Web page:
“We are offering Cuba indispensable industrial equipment, infrastructure development options that can build a good foundation for economic growth on the island state,” Podguzov noted. He added that “these are important projects for the development of Russia’s economy as well.” That is why, in his words, “both sides have been taking a pragmatic approach towards these projects that can help Russian-Cuban relations reach a new level.”…
…Podguzov said projects in the energy, railway infrastructure, information technology, aircraft industries are those taking priority, saying that “substantive efforts were being made” concerning their implementation. Meanwhile, all these projects involve exporting Russian goods to Cuba. In particular, the investment company Sinara Group is going to export locomotives and deliveries are likely to begin in 2017. The transport machine-building company, Transmashholding, will export passenger railcars, the energy corporation Inter RAO plans to partake in constructing the Maximo Gomez and East Havana thermal power plants’ power units and also to upgrade the operating power units of Cuban thermal power plants…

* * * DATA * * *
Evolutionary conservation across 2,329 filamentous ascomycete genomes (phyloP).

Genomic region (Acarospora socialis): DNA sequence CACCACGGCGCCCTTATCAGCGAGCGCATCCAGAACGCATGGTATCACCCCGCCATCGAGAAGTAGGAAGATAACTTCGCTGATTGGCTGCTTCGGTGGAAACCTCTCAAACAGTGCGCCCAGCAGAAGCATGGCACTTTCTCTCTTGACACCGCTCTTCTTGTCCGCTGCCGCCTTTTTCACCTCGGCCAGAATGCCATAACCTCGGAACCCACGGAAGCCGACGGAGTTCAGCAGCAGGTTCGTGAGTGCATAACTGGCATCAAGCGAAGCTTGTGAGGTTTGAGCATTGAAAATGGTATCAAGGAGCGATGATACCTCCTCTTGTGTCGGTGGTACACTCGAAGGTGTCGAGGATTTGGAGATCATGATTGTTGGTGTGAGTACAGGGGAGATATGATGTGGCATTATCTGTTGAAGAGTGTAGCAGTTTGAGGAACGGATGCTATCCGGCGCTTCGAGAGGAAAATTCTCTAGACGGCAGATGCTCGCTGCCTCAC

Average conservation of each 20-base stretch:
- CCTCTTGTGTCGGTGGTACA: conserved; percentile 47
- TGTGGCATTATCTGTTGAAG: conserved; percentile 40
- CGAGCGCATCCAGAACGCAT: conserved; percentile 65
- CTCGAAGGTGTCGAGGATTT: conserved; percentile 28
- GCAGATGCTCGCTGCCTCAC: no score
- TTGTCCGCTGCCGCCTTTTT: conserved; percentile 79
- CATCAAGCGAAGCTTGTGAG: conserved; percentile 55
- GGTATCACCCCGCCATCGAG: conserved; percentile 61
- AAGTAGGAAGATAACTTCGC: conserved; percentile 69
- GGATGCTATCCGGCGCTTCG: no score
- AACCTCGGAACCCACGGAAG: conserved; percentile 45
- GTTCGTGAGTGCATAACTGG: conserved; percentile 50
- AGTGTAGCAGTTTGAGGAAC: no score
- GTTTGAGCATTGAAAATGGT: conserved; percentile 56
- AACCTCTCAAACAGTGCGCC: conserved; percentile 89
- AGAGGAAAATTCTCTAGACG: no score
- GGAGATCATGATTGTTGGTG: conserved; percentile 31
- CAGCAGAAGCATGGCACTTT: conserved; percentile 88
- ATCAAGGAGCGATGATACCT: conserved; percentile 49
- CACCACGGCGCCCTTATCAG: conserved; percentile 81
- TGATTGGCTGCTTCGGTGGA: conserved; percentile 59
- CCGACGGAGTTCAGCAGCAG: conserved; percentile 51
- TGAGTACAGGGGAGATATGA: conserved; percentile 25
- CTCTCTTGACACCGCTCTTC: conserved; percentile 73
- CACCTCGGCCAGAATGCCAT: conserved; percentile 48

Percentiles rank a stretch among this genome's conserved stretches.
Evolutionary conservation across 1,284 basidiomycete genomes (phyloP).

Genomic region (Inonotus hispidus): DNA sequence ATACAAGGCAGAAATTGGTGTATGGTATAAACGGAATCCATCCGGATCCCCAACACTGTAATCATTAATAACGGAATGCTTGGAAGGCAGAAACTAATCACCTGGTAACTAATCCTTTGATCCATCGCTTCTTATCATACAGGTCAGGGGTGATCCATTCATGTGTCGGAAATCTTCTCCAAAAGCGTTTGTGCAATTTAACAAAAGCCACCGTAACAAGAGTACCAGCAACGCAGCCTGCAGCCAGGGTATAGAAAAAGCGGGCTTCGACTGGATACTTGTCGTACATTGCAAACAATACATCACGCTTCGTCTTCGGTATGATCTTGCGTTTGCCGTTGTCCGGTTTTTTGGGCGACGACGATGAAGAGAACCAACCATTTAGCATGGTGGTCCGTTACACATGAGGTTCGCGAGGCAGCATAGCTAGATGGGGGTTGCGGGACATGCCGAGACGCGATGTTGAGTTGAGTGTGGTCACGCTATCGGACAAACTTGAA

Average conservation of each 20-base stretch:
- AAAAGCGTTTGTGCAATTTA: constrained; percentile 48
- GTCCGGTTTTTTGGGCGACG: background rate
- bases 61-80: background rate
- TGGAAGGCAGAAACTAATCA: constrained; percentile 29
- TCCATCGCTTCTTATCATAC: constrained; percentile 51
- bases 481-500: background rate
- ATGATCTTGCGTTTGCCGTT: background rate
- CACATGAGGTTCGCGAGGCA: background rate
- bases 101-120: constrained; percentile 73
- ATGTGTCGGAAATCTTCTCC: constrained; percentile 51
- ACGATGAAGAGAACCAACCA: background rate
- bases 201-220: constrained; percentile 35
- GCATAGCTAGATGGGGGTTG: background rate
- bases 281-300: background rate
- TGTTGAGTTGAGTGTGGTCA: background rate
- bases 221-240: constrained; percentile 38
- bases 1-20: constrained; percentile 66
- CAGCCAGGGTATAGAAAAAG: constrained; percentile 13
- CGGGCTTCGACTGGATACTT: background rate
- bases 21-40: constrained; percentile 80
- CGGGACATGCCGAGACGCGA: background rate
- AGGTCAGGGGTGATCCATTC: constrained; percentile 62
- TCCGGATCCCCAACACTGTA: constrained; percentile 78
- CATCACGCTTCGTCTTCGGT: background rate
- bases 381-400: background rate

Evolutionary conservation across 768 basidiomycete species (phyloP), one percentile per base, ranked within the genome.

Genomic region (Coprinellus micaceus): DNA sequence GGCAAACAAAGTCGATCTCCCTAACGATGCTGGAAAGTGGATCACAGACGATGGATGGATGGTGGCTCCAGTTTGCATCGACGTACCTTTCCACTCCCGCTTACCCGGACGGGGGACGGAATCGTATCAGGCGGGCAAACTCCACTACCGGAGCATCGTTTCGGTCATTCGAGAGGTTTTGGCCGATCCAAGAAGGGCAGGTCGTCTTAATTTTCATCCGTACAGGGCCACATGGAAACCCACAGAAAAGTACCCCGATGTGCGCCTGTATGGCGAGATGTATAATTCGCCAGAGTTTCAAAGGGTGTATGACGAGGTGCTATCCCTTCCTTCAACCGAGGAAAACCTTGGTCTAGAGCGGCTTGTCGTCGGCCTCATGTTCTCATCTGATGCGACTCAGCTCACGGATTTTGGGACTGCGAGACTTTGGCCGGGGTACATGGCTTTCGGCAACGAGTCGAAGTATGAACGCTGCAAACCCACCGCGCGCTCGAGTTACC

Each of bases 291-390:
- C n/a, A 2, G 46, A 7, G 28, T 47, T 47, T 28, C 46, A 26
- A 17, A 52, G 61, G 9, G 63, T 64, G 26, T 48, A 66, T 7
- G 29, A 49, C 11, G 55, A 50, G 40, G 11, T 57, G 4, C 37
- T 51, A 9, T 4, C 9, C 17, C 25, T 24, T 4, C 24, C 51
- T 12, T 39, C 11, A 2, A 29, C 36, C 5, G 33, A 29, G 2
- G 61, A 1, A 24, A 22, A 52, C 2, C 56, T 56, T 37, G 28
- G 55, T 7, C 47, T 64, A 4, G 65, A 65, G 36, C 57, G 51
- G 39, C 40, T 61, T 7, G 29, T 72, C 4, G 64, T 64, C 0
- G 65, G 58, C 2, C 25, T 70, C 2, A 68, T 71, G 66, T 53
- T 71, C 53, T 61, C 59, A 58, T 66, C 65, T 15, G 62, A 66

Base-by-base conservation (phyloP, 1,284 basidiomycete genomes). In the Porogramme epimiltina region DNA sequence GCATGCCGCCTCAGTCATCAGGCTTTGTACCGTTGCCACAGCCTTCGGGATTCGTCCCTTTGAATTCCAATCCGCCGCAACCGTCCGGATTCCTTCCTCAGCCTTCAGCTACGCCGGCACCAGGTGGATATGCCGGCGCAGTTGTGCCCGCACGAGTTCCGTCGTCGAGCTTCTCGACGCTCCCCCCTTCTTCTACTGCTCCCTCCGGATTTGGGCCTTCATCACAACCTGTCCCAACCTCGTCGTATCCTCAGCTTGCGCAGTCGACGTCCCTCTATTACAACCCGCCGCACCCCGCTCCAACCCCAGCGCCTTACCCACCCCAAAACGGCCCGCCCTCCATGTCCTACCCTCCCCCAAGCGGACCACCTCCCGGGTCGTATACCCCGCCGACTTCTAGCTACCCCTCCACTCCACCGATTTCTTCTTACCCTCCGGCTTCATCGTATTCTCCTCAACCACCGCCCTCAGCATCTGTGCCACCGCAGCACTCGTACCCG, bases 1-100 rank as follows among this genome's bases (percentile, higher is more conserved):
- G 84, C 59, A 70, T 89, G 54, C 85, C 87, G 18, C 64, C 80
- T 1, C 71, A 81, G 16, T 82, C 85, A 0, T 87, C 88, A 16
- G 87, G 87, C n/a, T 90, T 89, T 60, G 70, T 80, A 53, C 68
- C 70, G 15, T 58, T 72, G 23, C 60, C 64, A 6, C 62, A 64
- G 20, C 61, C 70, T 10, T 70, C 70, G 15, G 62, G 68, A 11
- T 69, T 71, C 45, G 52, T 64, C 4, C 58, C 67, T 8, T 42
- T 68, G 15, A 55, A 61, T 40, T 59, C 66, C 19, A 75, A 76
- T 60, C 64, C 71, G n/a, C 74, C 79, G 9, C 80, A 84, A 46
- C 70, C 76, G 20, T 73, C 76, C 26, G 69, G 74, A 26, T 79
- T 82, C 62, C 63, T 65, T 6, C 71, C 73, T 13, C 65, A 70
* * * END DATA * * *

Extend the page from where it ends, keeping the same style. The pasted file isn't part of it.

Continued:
Grand Putinia has also agreed to help King Raul develop nuclear capabilities.
Just what the world needs: a Caribbean Chernobyl, and nuclear missiles aimed at the U.S., again…
… and all this in the hands of Castrogonia’s chief nuclear expert, Fidelito Castro, son of Nosferatu, who was in charge of building Cuba’s failed nuclear power plant.
From Russia Beyond the Headlines:
Russia and Cuba have signed an intergovernmental agreement on cooperation in the field of atomic energy for peaceful purposes on the sidelines of the 60th session of the General Conference of the International Atomic Energy Agency (IAEA) in Vienna on Sept. 27, TASS correspondent reported from the signing ceremony.
The document signed by the deputy head of Russia’s Rosatom State Corporation for Atomic Energy Nikolai Spassky and Cuba’s Deputy Science Minister Jose Fidel Santana lays a legal foundation for bilateral cooperation between the two countries in the field of atomic energy for peaceful purposes, including such areas as radioisotope production and their use in industry, medicine, agriculture, security and environmental research.
President Obama’s recent visit to Cuba encouraged many in the United States to expect that economic relations would bring about major changes in the island. There is a strong belief among U.S. policymakers that economic considerations can influence Cuban policy decisions and that an economically deteriorating situation will force the Castro brothers to move Cuba toward a market economy and, eventually, political reforms.
This is not happening. General Raúl Castro introduced limited economic reforms in an attempt to muddle through a difficult situation. Yet the reforms are not structurally profound, nor are they propelling Cuba toward a free market. In Cuba, economic decisions are determined by political and ideological considerations.